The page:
Torralba and Ambrona have been interpreted as butchery sites for many years, a contention recently challenged; natural death or carnivore activities are invoked as an alternative explanation. Scanning electron microscopy (SEM) of bone surface replicas distinguishes among hominid-produced cutmarks, carnivore tooth scratches, and other types of bone damage. A sample of 102 replicas, comprising the most likely cutmarks on a combined sample of roughly 3000 fossils from Torralba and Ambrona, were scanned to determine the major agent of damage. Microscopically verified cutmarks are present, but rare, occurring in less than 1% of the bones in the combined sample. Carnivore tooth scratches are comparably rare. In contrast, evidence of sedimentary abrasion, which obliterates the diagnostic features of cutmarks, is present on nearly every bone from Torralba and Ambrona. It remains unresolved whether cutmarks were initially more common on these bones and were subsequently obliterated by abrasion, or whether the incidence of cutmarks was always low. These data demonstrate clearly that hominids and carnivores each damaged some bones at Torralba and Ambrona, but the frequency of each type of mark is too low to confirm strongly the interpretation of these sites as either butchery or carnivore remains.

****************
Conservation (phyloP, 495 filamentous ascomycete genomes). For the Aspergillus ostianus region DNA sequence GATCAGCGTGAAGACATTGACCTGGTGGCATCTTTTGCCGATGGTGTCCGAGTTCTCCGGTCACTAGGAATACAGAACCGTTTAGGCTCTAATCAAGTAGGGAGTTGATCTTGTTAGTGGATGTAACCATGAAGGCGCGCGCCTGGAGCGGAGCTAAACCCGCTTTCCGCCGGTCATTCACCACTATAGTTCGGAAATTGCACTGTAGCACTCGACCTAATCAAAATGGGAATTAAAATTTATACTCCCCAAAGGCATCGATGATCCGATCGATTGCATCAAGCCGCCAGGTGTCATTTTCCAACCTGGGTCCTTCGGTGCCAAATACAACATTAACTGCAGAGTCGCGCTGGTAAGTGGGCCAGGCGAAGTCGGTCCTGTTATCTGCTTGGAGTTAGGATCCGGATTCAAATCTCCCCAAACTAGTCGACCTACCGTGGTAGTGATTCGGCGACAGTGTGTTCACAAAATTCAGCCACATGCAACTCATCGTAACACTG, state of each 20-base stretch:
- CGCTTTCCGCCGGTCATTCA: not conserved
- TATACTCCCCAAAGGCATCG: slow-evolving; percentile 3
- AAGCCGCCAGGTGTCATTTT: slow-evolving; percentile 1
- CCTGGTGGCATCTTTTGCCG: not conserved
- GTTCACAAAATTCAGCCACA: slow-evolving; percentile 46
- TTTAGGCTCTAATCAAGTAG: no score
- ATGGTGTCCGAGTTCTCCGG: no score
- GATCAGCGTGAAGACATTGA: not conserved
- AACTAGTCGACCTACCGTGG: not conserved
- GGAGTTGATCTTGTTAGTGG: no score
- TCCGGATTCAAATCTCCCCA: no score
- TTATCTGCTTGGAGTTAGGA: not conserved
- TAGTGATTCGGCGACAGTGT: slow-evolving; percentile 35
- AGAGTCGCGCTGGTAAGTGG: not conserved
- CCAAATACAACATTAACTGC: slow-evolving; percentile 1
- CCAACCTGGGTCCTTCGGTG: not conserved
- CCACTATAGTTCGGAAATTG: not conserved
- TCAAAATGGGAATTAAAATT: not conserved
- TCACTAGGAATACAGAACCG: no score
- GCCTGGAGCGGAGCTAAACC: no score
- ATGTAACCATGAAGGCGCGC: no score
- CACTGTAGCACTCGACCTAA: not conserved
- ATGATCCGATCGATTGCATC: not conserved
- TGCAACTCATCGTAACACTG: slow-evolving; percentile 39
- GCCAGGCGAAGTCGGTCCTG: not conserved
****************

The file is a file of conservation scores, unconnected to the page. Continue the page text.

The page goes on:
All Science Journal Classification (ASJC) codes